Cellulite is a biological term used to describe the rippling effect created by excessive deposits of fat on the body giving it an dimpled appearance just below the surface of the skin. The skin stretches and re-configures the underlying connective tissue. This phenomenon is more pronounced in women than in men, and almost everyone deals with it at some point in her life. Now it’s been documented by scientists that hormones play a significant role in what causes cellulite. For the purpose of this article we will exclusively concern ourselves with what those hormones might be.
There are three extremely important hormones that have been linked to the onset of cellulite, and each one of them have been found to stimulate how the skin’s surface, in specific regions of the body, appears. The first hormone regulates the flows of blood in fluids connected to bloodless tissue called vessels. You are able to draw out blood to other parts of your body by this function. All blood flows parallel to each other, so when there is a problem with the flow of blood in a part of the body, it’s duplication in the other regions within the vessel can drain. All of the krebsites in the body, flowing through the vessels, contract and rotate with respect to the body whole. When this happens, the overall circulation of the blood in the body is disturbed, and caused to speed up the deterioration of the connective tissue. The first symptom of the circulation being disturbed is cellulite formation.
The second hormone has been linked to the production of collagen in the body. In basic physiology terms, collagen is made from glycuna luco vigilant. The most important aspect of this particular compound is that it supports the growth and regeneration of tissue. As everyone knows, the greater a person’s ability to regenerate tissue, the less overall hydration levels in the system, and the less visible signs of drought will be. In order to demonstrate how important this is in the benefits of collagen, take the example of a professional soccer player. In order for that player to improve his overall performance, the quality of his contract could be improved by the input of collagen. Collagen is produced by various sources: animal; vegetable; and mineral. Generally speaking, the ones known to create more beneficial qualities are animal based.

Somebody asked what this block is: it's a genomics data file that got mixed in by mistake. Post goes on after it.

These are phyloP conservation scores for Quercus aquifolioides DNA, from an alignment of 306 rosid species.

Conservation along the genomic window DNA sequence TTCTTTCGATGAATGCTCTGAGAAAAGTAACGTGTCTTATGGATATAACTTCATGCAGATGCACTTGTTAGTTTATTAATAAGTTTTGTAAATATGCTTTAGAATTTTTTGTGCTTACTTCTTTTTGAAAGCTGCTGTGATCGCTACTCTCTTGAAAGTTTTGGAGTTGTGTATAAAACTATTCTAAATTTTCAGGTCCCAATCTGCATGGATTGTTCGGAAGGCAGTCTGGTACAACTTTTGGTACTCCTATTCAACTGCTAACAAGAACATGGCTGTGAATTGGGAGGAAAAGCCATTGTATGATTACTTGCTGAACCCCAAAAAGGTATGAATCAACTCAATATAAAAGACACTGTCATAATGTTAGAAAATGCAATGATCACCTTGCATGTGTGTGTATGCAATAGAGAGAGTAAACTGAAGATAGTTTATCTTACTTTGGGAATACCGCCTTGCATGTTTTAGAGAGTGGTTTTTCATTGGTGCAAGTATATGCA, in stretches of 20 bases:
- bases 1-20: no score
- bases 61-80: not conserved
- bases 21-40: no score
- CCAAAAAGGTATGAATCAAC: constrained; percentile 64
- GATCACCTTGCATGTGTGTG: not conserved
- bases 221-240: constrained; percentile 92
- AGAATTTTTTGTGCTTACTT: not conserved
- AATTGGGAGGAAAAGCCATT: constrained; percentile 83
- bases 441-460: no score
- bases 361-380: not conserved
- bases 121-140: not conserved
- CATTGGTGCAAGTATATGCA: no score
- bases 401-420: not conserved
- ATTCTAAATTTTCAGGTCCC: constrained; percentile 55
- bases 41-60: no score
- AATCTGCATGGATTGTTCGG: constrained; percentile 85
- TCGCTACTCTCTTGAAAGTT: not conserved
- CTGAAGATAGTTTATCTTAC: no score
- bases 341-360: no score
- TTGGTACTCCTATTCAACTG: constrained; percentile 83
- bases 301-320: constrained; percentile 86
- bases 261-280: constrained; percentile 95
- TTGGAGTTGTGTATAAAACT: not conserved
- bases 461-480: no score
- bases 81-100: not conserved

The third hormone, insulin, has been known to become involved in a person’s ability to store fat. In order to prevent the Insulin resistance syndrome, a dietitian would recommend eating a diet low on the glycemic index. This primarily means that whenever food is eaten, the improvement or generation of insulin should be expected to vary greatly. In other words, when a food is consumed, the insulin levels should be low. If those levels are high, a signal will be sent to your body that it requires more nourishment. Generally, it’s believed by sources that a diet at higher glycemic index will counteract the insulin sensitivity of a person. An inactive person, upon eating, will generate more insulin compared to a person who is prone to insulin sensitivity. This may be why some fry foods are linked to muscular cramping, stomach distress, and impaired absorption of minerals.
These three key hormones have been linked together in the management of cellulite. Hopefully, by educating yourself with the knowledge of these hormones, you will be able to enjoy a more facetious understanding of the subject. Understanding this information and how to adjust your lifestyle choices accordingly will be your key to finally keeping the dreaded cottage cheese thighs at bay!